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India banking on versatility to flourish

If the changing of gears was not so apparent as the teams played frenetic cricket in the one-dayers that followed the T20 games, it will certainly become crystal clear when the three-Test series begins in Hamilton on Wednesday. Anand Vasu reports.

cricket Updated: Mar 15, 2009 23:51 IST
Anand Vasu

If the changing of gears was not so apparent as the teams played frenetic cricket in the one-dayers that followed the T20 games, it will certainly become crystal clear when the three-Test series begins in Hamilton on Wednesday. While the maiden ODI series triumph was creditable, the business end of the tour begins now.

India's only Test series win in New Zealand (3-1) came more than four decades ago when Tiger Pataudi led his men on the first tour of this country. Since then, India have won one more Test here and that was in 1975-76. The recent past - and this is something conversation has centred on a fair bit — is less pleasant.

When India came in 2003, the pitches were of a kind that helped neither side. With plenty of seam movement on offer even moderate quick bowlers tasted success while batsmen from both teams struggled. Only once in the 2-0 rout - in the first innings in Hamilton - was the 200-mark surpassed by either team.

With that in the backdrop, the concern of the touring side is understandable, although the evidence on offer so far suggests that there has been a vast improvement in pitches. Even Saturday's final ODI, when a bit of assistance for the faster men put India's batting in all sorts of discomfort, is unlikely to tempt groundsmen to produce a repeat of 2003. It goes without saying that Test pitches are likely to be less batsman-friendly than the ones the ODIs were played on, but still the Indians have no need to be alarmed.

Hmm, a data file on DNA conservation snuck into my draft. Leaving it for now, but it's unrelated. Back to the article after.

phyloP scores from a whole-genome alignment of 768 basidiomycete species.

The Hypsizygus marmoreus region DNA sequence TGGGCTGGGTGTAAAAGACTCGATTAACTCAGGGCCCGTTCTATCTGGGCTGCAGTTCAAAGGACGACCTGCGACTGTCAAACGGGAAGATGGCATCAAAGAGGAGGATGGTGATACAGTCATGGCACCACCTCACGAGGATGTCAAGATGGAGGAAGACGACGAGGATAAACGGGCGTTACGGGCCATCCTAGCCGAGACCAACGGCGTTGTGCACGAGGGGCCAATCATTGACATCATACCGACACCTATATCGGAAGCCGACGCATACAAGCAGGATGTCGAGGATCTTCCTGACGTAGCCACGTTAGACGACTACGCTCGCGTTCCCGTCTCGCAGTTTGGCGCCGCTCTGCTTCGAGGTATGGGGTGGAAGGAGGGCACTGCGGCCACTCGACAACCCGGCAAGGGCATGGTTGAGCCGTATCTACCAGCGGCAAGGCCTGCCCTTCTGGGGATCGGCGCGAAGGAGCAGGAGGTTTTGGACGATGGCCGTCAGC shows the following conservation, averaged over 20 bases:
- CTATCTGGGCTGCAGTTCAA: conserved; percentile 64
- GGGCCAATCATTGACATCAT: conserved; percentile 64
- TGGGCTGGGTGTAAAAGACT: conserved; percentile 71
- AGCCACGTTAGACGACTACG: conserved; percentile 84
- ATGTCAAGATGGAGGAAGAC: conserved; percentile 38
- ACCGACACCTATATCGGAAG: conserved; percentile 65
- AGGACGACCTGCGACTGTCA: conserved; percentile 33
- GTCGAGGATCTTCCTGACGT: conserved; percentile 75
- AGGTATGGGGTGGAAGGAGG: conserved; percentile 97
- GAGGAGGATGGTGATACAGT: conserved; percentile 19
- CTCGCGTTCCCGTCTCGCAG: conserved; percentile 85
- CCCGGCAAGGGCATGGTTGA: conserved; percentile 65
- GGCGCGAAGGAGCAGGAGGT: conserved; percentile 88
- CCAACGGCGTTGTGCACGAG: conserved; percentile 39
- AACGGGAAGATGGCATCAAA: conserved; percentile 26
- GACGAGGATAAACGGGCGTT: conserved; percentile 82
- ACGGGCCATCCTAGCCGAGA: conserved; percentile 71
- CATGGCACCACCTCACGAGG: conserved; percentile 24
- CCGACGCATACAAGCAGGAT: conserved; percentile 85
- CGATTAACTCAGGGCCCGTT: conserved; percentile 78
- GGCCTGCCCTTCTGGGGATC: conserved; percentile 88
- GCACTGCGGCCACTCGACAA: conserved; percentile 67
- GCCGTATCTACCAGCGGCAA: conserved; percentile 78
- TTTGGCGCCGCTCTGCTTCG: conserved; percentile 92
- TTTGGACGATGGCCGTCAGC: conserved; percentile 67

For one, India's three most experienced batsmen — Sachin Tendulkar, Rahul Dravid and V.V.S. Laxman (with 389 Tests and 30000 runs between them) — were not part of Saturday's action. They will come to the fore in the Tests and Tendulkar has already said that he has never encountered pitches of the 2003 vintage anywhere, before or after, in his near 20-year career.

“I wasn't here last time (India toured),” coach Gary Kirsten said, “but there's been reasonable bounce in most wickets this time, some better than the others. I was particularly impressed with Napier. It'll be interesting to see what happens in the Test series, where they try and leave a bit more on the wickets.”

While Kirsten suggested that the New Zealanders could prepare wickets to suit their strengths, he stressed that his team has the range to thrive in any conditions. “We've seen the ball can swing in these conditions,” said Kirsten “We know the success of our Test team has been the ability to adapt to any conditions they are confronted with, including very flat wickets.”

Add to this the fact that Zaheer Khan and Ishant Sharma have proven themselves as the leading new-ball pair in the world, and the case for preparing fair tracks gets stronger. Daniel Vettori conceded as much when he said, “In the last four or five years, the wickets have been pretty good. Both teams want good cricket wickets.”

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